News (Page 5)
The report by charity Orchid found a "worrying trend" of late diagnosis with 37% of prostate cancer cases diagnosed at stages three and four. It comes as ministers announced extra funding for prostate cancer research. In February figures showed the number of men dying from prostate cancer had overtaken female deaths from breast cancer for the first time in the UK. With an aging population, the charity has called for urgent action to prevent a "ticking time bomb in terms of prostate cancer provision".
Former BBC Breakfast presenter Bill Turnbull has revealed he has been diagnosed with prostate cancer. The 62-year-old said it was found in November and cancer has spread to his legs, hips, pelvis and ribs. Turnbull told the Radio Times he wanted to encourage people to get tested, saying: "Maybe if I'd got it earlier and stopped it at the prostate, I'd be in a much better state."
He said he had put long-term aches and pains down to "old age". The interview was conducted by Sian Williams, Turnbull's former colleague on the Breakfast sofa, who had a double mastectomy for breast cancer in 2014.
The largest ever trial of PSA (prostate specific antigen) tests - which all men over 50 can obtain on request from their GP - found that death rates were identical among men, whether or not they underwent screening. Inviting symptomless men for the one-off blood test detects some tumours unlikely to be harmful - while still missing others that were fatal, researchers warned. The study, funded by Cancer Research UK, follows a long debate about whether the NHS should introduce routine screening, using the tests.
Stephen Fry is recovering from Prostate surgery and reported "It all seemed to go pretty well". Fry was diagnosed with a Gleason score of 9 and 11 lymph nodes were removed during the surgery. He recommends that men get their PSA levels checked with a doctor and added "I generally felt my life was saved by this early intervention, so I would urge any of you men of a certain age to get your PSA levels checked,". For the full report and link to a video, see BBC News website at http://www.bbc.co.uk/news/entertainment-arts-43171297
Also see Daily Mail website at http://www.dailymail.co.uk/news/article-5426517/Stephen-Fry-announces-prostate-cancer.html
The latest edition of the Tackle magazine Prostate Matters can be found on their website at http://www.tackleprostate.org/uploads/files/ProstateMatters_latest.pdf
Prostate cancer is now a bigger killer than breast cancer: One man dies every 45 minutes from the disease as research lags TEN years behind other forms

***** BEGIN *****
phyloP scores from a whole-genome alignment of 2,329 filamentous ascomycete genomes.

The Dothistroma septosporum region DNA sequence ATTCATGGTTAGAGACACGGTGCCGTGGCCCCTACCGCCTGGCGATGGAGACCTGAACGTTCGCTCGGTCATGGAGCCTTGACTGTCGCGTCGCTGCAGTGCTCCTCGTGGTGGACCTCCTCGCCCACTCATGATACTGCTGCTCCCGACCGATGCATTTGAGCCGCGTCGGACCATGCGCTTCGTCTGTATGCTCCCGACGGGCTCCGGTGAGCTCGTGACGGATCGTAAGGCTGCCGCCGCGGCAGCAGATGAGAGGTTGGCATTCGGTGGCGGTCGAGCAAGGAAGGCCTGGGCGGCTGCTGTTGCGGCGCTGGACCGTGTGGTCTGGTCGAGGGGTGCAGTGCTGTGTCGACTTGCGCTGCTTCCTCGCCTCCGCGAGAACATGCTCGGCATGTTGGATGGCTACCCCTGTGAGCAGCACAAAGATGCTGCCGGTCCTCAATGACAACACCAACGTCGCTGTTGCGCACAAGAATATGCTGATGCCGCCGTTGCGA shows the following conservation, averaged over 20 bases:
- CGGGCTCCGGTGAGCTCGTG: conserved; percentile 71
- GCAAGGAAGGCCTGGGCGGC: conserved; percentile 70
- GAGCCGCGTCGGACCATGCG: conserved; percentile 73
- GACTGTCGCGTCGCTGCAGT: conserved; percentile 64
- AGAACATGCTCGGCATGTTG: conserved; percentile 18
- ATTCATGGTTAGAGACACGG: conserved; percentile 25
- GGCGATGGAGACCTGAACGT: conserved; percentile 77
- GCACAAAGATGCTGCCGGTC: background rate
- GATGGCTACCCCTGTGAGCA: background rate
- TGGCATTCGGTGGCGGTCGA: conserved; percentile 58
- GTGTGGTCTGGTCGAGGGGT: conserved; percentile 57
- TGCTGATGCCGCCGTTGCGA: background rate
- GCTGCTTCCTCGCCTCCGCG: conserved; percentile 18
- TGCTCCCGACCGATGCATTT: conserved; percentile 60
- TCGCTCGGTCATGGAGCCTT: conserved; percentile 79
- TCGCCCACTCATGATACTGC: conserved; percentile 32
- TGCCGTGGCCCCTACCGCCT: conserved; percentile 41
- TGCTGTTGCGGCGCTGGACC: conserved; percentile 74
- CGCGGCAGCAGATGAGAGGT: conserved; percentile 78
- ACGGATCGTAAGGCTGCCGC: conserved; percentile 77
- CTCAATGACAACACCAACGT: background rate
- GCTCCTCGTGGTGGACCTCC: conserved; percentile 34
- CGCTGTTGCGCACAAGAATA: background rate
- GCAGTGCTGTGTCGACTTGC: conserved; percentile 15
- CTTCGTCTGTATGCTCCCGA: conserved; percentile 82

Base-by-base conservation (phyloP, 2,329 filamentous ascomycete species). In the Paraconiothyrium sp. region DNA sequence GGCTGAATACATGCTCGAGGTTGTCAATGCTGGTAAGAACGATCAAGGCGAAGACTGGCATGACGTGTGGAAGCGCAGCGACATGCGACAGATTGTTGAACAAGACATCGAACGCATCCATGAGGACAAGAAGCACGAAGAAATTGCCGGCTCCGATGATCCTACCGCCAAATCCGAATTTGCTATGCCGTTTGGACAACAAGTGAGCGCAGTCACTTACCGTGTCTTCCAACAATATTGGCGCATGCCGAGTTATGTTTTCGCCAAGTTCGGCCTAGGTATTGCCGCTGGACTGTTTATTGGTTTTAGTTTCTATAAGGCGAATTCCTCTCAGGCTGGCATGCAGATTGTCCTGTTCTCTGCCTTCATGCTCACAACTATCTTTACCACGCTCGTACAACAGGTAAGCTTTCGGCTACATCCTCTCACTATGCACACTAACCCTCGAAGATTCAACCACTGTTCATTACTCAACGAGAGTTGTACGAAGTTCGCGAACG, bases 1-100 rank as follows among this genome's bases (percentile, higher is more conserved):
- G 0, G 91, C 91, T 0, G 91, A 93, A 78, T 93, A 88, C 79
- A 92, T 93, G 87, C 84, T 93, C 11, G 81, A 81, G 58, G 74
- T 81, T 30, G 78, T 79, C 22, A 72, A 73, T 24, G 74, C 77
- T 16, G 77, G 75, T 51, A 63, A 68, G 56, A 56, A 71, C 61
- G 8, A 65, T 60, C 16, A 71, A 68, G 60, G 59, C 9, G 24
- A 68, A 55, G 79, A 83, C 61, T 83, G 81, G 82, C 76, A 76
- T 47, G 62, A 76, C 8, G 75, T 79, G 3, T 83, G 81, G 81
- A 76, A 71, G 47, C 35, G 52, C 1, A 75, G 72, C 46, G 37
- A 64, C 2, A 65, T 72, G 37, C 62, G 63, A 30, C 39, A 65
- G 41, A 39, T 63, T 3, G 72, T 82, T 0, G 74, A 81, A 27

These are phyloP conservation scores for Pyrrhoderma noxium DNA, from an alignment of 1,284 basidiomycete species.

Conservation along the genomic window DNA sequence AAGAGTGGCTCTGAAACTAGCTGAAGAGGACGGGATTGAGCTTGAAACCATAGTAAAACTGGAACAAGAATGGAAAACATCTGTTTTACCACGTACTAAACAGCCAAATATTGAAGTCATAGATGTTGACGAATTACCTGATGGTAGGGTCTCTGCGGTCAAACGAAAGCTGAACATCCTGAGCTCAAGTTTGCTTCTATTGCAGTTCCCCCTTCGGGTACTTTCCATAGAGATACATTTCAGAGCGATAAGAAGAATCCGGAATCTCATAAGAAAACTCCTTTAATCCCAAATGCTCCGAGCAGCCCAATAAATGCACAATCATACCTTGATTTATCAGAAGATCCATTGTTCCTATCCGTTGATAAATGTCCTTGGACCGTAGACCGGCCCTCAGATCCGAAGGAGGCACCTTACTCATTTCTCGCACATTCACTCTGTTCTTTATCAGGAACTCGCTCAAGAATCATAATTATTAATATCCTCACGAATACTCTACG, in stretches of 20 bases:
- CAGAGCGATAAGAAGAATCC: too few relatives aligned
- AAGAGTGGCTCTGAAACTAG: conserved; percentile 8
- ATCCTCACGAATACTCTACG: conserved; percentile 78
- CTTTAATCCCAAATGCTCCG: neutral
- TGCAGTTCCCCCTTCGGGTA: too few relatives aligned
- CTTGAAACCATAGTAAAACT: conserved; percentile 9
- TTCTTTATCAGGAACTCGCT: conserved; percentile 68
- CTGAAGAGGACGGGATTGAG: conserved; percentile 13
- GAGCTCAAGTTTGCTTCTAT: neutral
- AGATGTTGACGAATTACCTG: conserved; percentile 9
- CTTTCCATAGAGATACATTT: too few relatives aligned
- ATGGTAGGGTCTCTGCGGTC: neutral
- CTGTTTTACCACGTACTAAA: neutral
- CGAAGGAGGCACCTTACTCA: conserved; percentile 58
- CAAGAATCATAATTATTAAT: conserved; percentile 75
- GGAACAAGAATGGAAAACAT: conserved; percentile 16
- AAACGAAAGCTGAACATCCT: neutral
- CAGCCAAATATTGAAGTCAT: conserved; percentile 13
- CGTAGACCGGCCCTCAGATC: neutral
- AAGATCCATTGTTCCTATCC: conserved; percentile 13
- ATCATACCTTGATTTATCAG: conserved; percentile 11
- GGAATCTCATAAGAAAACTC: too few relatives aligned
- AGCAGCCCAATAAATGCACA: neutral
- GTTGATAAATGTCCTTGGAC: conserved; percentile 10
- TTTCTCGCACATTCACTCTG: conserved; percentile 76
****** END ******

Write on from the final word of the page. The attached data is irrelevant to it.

More than 11,800 men a year are now killed by prostate cancer across Britain
Disease has overtaken breast cancer as the third biggest cancer killer in the UK
Despite this, prostate cancer receives half of research funding of breast cancer
Daily Mail has been campaigning for nearly 20 years to raise profile of disease
By Ben Spencer Medical Correspondent For The Daily Mail
PUBLISHED: 23:21, 1 February 2018 | UPDATED: 11:53, 2 February 2018
Read more: http://www.dailymail.co.uk/health/article-5342347/Prostate-cancer-bigger-killer-breast-cancer.html#ixzz56LUsT0FT
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Prostate cancer has become a bigger killer than breast cancer for the first time, official statistics reveal today.
The BBC reported today that the number of men dying from prostate cancer has overtaken female deaths from breast cancer for the first time in the UK, figures show. An ageing population means more men are developing and dying from the disease. Prostate Cancer UK says advances in the diagnosis and treatment of breast cancer are paying off, and increased funding could benefit prostate cancer. The biggest cancer killers in the UK remain lung and bowel cancer, with prostate now in third place. The latest figures from 2015 show there were 11,819 deaths from prostate cancer compared with 11,442 from breast cancer.
Roger Wotton of The National Federation of Prostate Cancer Support Groups writes:-
The Federation has been approached by the Institute of Cancer Research asking if our members with prostate cancer would be willing to tell their story. This was the note we received:-
The Institute of Cancer Research (ICR) has discovered and developed many of the cancer treatments widely used today, but we want to raise greater awareness of the advances our researchers are making. In order to do this, we are getting in touch with people who have been diagnosed with cancer, or the family and friends of those diagnosed, to share their stories with us.
BBC News Report 19th Jan 2018 Scientists have developed a blood test that could pick out which men with advanced prostate cancer would benefit from a new drug treatment. The test detects cancer DNA in the blood, helping doctors check whether precision drugs are working. Cancer Research UK said the test could "greatly improve survival". But larger studies involving more men needed to take place to confirm if doctors could rely on the test, the charity said. Blood samples from 49 men with advanced prostate cancer were collected by researchers, as part of the phase II clinical trial of a drug called olaparib.This type of precision drug is seen as the future of cancer medicine but because it is a targeted treatment, the drug does not work for everyone.
Wellbeing Event for NHS staff
1 May 2019 10:00–15:00
Group AGM at Leighton Hospital, Crewe
11 May 2019 10:00–12:00
PSA Testing at Congleton Golf Club - Open to Non-Members
30 May 2019 19:00–22:00
PSA Testing at Ashton-under-Lyne Golf Club
15 Jun 2019 10:00–13:00
PSA Testing at Warrington Golf Club
29 Jun 2019 12:00–12:00